Intel’s Neuromorphic Chip Just Got More Accessible for Mainstream AI

While the promise of neuromorphic computing going mainstream is still mostly unrealized, there are steps being taken to bring it closer to reality. Spiking neural networks (SNNs) have potential, especially in inference, for far lower power consumption and good performance for certain applications in ML but mapping these problems onto actual devices takes quite a bit of work.

One of the most discussed neuromorphic architectures, the Loihi device from Intel, might jump ahead of the relatively few others in the space (IBM’s True North and the research-centered SpiNNaker devices). This is because of some new work to create an API and compiler that can translate traditional neural networks to run on Loihi without the low-level programming that has been required to date, despite existing programming abstractions, firmware and compilers inherent to all existing neuromorphic platforms.

Recall that Loihi is the most recent iteration of Intel’s neuromorphic activities. Released in 2017, the 14nm device has 128 “neurocores” each of which supports up to 1024 neurons with the help of three small CPUs per chip for management. It is purely an asynchronous spiking neural network-focused, which means the use cases are limited to certain event-driven workloads. As one might imagine, Loihi and other neuromorphic devices could be well-suited in financial services as well as edge-based near real-time applications for a range of enterprise use cases, as evidenced by the range of form factors for Loihi, including a 2-chip USB-based device all the way up to the ambitious 768-chip rack called “Poihiki Springs”. In other words, the stakes are high in terms of potential payoff for the years of R&D Intel and IBM have put into neuromorphic computing if they can just make the devices usable by non-specialists.

To be fair, the new software platform, Intel NxTF, still comes with a fair amount of complexity, but it’s not down to the previous level of near-manually defining neural networks at the individual cell level and determining how to connect the synapses and axons along variable learning rules.

At its core, NxTF is a programmatic interface based on Keras that is designed to map spiking neural networks onto Intel’s Loihi neuromorphic architecture. It based on a collaboration between Intel and researchers from the Redwood Center for Theoretical Neuroscience at UC Berkeley and the Neuroinformatics division at ETH Zurich. As the team explains, “NxTF trades generality for an application focus towards deep SNNs. The objective is achieved by inheriting from the Keras Model and Layer interace and providing a specialized DNN compiler.” They add that to compress large DNNs on Loihi, the compiler “exploits the regular structure of typically DNN topologies like convolutional neural networks in combination with Loihi’s ability to share connective states.”

Below is a better graphical sense of this from a workflow perspective:

The NkSDK software stack and workflow to configure a deep SNN on Loihi. Starting from a trained or converted SNN, the user defines a model in Python using the Keras-derived NxTF interface. The network is then partitioned and mapped onto Loihi by the DNN compiler via the register-level NxCore API. The NxDriver and NxRuntime components are responsible for interaction and execution of the SNN on Loihi.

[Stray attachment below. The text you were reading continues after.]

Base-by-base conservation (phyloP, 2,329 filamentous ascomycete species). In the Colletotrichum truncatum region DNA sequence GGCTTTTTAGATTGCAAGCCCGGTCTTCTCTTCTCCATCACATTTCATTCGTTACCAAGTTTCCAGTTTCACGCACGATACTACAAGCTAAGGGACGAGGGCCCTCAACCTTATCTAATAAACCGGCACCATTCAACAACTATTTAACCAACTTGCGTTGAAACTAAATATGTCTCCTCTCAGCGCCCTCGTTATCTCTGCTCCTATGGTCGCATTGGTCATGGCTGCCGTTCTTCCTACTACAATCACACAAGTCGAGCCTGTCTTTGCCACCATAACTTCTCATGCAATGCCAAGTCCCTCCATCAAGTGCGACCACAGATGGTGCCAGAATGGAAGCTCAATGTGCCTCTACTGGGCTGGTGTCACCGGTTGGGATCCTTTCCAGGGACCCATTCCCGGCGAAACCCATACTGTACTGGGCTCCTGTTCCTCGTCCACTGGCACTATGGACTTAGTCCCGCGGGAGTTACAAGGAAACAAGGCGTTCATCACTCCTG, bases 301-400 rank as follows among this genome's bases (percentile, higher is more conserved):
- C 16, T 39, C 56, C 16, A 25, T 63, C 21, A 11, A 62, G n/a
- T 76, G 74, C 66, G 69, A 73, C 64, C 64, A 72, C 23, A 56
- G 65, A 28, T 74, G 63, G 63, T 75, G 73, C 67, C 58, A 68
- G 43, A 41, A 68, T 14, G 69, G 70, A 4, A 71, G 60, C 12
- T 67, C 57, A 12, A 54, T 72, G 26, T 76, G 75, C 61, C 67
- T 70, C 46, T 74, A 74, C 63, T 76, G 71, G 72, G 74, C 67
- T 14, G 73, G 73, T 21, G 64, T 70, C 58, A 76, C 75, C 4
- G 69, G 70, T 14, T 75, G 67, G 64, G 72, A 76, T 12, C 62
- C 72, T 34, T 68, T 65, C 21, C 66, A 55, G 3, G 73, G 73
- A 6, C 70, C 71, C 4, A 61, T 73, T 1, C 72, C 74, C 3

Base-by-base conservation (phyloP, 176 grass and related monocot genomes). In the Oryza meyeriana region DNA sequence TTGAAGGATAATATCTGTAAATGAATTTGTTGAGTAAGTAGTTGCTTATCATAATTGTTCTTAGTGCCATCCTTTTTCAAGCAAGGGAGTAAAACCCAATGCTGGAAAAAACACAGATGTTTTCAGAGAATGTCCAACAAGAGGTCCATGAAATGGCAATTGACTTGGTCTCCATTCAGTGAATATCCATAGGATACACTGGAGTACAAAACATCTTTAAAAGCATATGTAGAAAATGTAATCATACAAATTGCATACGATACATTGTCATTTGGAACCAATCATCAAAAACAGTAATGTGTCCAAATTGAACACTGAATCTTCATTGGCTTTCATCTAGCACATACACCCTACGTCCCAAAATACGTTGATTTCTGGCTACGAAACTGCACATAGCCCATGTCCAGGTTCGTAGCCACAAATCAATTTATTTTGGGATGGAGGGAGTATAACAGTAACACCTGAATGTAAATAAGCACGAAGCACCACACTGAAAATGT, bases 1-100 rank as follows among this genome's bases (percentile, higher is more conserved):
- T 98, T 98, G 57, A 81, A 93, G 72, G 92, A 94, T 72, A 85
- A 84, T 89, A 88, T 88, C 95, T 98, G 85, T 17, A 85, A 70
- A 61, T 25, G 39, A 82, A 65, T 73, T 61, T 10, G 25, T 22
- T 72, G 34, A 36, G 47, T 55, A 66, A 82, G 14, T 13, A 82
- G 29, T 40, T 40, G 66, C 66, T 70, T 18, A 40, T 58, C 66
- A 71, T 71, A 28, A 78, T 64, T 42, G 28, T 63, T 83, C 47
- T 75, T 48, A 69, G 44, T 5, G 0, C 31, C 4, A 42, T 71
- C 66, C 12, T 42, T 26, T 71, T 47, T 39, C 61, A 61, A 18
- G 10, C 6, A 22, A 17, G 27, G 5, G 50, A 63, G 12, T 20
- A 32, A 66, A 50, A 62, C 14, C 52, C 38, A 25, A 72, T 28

One interesting note is that while there are certain aspects of NxTF that are tailored to Loihi, the researchers say there are several elements that are general enough to be adopted in other SNN hardware, such as the Keras-derived API or the partition optimization strategy. Despite potential for some cross-functionality, there is no way to compare the broad sets of results of the work to other devices and their software stack since everything from network topologies to conversion are so different.

The team has evaluated NxTF on both spiking and convolutional neural networks in addition to models converted from traditional deep neural networks, including both sparse, dense, and event-based datasets. They also tested NxTF’s scalability across large core counts and compressed models via a novel weight-sharing feature. There are far more examples in the paper but among them, it is worth noting that the compiler achieves near optimal resource utilization of 80% across Loihi based on a 28-layer, 4 million parameter MobileNet model (input size 128 x 128) with an 8.52% error rate.

As the team developed the framework some of the issues that arose were beyond their control in many instances, particularly in terms of hardware architecture. They say that they can get high resource utilization for many of the DNNs but memory utilization is held back, something that could be fixed with a shared memory architecture that could “allow to trade on-chip neuron, synapse, or axon resources off against each other to ensure near 100% memory utilization on every neurocore.” They also see room for improvement via providing support for dedicated CNN compression to save on-chip memory resource along with a built-in soft reset to “eliminate the need to duplicate neuron compartments.”

For those interested the source code for NxTF is here and the original paper is here.

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